The test states: If the function is twice differentiable in a neighborhood of a stationary point , meaning that , then:
In the last case, the function may have a local maximum or minimum there, but the function is sufficiently "flat" that this is undetected by the second derivative. Such an example is .
Suppose we have (the proof for is analogous). Then
Thus, for h sufficiently small we get
Now, by the first derivative test we know that has a local minimum at .
The second derivative test may also be used to determine the concavity of a function as well as a function's points of inflection. First, all points at which are found. In each of the intervals created, is then evaluated at a single point. For the intervals where the evaluated value of the function is concave down, and for all intervals between critical points where the evaluated value of the function is concave up. The points that separate intervals of opposing concavity are points of inflection.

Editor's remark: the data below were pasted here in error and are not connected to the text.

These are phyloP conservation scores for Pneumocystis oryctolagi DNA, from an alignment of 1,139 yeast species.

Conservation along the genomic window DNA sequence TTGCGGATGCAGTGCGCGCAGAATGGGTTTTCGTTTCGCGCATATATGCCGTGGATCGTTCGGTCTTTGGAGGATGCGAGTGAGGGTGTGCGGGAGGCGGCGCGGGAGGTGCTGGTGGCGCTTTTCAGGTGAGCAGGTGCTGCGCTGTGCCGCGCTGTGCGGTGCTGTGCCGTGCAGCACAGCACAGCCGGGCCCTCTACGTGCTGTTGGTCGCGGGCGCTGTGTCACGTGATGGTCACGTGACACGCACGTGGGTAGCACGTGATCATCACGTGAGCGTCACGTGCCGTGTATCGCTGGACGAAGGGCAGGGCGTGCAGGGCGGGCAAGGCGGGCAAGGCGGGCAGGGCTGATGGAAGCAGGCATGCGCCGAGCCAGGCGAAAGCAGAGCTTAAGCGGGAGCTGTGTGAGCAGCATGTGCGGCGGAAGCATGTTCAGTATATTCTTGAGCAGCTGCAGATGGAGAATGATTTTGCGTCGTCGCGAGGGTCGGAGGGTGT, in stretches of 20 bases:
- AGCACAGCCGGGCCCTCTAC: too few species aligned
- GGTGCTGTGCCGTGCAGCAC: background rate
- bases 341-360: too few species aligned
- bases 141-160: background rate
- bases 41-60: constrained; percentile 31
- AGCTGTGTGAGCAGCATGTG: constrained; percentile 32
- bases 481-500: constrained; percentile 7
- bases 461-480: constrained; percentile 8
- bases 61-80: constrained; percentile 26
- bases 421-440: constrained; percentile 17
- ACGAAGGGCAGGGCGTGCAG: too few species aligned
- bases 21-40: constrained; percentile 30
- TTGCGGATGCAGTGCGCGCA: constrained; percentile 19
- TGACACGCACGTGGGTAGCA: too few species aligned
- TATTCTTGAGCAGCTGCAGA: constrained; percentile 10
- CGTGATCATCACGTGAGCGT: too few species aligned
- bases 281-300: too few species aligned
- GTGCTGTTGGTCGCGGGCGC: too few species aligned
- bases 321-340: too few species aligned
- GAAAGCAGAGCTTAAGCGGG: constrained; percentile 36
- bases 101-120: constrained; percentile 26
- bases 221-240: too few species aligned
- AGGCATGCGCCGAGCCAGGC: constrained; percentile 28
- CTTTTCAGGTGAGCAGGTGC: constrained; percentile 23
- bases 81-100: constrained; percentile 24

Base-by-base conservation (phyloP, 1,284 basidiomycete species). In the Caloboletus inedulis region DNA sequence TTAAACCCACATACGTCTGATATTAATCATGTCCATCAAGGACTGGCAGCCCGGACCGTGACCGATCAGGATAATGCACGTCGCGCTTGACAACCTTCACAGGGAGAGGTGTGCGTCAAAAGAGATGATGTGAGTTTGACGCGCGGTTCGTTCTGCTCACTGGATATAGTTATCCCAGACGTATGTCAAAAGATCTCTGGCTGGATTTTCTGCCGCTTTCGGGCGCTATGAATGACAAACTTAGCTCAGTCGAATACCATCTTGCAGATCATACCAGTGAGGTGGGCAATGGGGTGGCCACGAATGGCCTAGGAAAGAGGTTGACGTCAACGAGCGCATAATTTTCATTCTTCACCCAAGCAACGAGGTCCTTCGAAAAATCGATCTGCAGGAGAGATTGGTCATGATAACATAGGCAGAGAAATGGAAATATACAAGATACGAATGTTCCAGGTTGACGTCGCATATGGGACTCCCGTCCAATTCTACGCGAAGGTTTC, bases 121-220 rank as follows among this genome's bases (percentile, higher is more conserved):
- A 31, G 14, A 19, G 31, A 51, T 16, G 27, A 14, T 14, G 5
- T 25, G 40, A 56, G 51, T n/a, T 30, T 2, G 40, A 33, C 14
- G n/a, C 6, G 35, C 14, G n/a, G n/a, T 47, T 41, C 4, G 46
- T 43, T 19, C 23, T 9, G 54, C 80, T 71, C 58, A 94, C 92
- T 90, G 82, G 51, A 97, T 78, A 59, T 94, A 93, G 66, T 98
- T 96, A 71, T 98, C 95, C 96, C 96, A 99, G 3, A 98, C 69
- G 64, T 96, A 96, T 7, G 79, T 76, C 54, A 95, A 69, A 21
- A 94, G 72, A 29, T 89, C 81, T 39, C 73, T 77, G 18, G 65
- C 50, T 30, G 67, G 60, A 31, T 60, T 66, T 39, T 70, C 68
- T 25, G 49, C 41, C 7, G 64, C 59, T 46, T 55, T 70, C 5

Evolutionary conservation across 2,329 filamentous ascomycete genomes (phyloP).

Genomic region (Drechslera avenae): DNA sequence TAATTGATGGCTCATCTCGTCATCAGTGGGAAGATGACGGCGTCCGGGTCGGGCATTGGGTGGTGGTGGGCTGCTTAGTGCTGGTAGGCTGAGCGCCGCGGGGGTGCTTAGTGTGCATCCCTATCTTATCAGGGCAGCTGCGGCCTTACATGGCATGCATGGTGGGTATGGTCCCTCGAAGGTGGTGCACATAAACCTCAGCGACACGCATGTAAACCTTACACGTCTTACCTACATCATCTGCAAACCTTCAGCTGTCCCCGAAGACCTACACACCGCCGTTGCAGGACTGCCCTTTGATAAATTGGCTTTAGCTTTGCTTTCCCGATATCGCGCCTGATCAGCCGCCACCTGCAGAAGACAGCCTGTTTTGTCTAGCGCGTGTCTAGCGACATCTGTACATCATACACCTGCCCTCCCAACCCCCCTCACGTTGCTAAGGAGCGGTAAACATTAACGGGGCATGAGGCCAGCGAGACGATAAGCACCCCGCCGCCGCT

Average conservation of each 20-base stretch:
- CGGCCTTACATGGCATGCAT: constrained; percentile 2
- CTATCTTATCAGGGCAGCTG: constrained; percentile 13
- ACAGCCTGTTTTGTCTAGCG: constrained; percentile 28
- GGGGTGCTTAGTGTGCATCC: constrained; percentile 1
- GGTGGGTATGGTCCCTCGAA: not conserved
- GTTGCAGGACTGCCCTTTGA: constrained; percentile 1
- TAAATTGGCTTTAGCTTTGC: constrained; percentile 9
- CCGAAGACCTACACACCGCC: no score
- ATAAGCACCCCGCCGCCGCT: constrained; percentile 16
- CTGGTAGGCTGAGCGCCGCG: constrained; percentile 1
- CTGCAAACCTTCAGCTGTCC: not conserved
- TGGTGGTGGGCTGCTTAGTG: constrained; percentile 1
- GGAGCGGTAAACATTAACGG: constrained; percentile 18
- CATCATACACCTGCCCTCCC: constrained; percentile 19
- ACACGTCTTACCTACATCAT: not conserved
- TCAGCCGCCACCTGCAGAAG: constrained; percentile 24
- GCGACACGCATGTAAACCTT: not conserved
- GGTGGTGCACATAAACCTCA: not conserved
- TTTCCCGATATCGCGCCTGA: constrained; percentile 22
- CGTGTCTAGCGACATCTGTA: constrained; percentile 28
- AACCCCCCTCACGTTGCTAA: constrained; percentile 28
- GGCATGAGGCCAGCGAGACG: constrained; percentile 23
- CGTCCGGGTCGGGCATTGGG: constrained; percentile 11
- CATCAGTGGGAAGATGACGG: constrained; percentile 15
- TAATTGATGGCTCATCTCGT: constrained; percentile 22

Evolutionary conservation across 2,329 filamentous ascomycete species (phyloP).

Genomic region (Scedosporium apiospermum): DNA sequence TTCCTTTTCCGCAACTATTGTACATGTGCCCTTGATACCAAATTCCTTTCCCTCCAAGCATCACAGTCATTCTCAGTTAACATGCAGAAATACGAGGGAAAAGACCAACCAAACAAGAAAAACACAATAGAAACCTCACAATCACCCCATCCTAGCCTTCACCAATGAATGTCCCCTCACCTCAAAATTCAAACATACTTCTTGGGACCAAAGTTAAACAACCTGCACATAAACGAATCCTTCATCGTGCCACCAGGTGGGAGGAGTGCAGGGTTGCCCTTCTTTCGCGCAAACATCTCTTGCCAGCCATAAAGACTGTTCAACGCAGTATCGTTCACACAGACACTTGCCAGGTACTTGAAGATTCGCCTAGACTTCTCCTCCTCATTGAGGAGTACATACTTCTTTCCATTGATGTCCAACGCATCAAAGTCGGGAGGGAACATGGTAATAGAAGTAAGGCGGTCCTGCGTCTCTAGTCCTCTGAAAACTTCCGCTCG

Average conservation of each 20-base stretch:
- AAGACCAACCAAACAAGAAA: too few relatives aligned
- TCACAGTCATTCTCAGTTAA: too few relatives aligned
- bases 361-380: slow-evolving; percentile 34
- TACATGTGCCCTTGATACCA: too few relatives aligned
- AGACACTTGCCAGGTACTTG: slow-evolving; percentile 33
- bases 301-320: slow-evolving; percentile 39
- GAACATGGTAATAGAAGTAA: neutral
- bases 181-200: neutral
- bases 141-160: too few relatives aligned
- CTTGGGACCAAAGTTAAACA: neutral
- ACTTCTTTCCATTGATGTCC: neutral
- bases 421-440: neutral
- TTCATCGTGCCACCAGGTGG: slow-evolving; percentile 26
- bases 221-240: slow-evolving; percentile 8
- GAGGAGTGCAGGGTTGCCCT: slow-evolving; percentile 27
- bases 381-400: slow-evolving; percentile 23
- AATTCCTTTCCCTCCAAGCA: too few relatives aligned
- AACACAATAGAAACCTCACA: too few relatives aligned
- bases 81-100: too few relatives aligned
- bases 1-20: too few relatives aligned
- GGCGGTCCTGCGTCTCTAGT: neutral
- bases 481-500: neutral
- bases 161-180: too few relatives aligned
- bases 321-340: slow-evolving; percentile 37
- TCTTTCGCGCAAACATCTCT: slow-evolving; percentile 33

Second Derivative of the Finger Arterial Pressure Waveform: An Insight into Dynamics of the Peripheral Arterial Pressure Pulse
Sep 01, 2005; Summary The study investigated second derivative of the finger arterial pressure waveform (SDFAP) in 120 healthy middle-aged...